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Sat Mar 14, 2020, 11:55 AM

 

Riddle me this

Why does this virus seem to be spreading so fast in first world countries? You don't hear as much about Latin America

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Arrow 13 replies Author Time Post
Reply Riddle me this (Original post)
evertonfc Mar 2020 OP
intrepidity Mar 2020 #1
SCantiGOP Mar 2020 #2
Bernardo de La Paz Mar 2020 #3
defacto7 Mar 2020 #4
MineralMan Mar 2020 #5
dewsgirl Mar 2020 #6
stillcool Mar 2020 #7
OnDoutside Mar 2020 #8
defacto7 Mar 2020 #10
OnDoutside Mar 2020 #12
dalton99a Mar 2020 #13
Brainfodder Mar 2020 #9
defacto7 Mar 2020 #11

Response to evertonfc (Original post)

Sat Mar 14, 2020, 11:59 AM

1. It will nt

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Response to evertonfc (Original post)

Sat Mar 14, 2020, 11:59 AM

2. they probably have very limited testing ability

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Response to evertonfc (Original post)

Sat Mar 14, 2020, 11:59 AM

3. Less international travel.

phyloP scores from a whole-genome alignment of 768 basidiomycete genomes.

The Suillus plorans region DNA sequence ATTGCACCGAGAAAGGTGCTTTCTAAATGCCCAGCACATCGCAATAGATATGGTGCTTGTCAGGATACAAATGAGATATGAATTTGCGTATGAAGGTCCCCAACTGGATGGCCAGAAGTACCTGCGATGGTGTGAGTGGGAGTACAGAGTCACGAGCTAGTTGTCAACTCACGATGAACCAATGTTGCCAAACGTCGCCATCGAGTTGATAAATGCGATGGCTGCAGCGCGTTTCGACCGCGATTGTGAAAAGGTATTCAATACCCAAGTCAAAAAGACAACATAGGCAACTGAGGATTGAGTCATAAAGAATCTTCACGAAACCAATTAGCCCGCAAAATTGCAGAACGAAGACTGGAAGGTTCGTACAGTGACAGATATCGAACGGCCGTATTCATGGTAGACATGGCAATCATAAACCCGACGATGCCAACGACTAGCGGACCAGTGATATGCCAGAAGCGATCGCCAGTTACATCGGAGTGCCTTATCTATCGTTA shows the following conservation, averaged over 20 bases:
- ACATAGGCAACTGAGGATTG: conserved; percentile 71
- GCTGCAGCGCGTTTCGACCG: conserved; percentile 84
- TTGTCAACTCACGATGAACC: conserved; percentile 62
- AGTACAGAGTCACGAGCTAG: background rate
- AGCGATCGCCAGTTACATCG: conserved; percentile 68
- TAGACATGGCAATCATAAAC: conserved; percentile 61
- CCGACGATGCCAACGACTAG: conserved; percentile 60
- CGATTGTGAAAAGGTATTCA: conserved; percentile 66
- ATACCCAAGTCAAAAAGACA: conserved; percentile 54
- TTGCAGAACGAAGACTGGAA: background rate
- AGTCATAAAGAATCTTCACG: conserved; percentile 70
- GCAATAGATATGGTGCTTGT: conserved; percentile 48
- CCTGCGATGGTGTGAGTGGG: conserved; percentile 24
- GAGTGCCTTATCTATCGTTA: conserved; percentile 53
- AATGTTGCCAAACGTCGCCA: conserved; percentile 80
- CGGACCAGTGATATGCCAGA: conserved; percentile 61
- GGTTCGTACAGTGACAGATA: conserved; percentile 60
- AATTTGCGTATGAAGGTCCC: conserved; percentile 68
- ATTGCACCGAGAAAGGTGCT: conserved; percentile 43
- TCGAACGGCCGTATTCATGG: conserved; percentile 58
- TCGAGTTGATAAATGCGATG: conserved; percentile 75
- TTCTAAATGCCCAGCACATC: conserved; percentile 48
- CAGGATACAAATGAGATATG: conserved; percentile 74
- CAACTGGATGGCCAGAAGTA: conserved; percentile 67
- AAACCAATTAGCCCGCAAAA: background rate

Note: Closing borders only works if done very early AND only with strenuous followup on all cases including detailed and comprehensive contact checks.

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Response to evertonfc (Original post)

Sat Mar 14, 2020, 12:01 PM

4. They probably don't have the resources or political will

to deal with it. My speculation.

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Response to evertonfc (Original post)

Sat Mar 14, 2020, 12:01 PM

5. You don't hear because no attention is being paid to those countries.

You will hear, though. Iran, apparently, is having a very tough time with COVID-19,

It could be having a disastrous effect in some countries, but without any news coverage at all.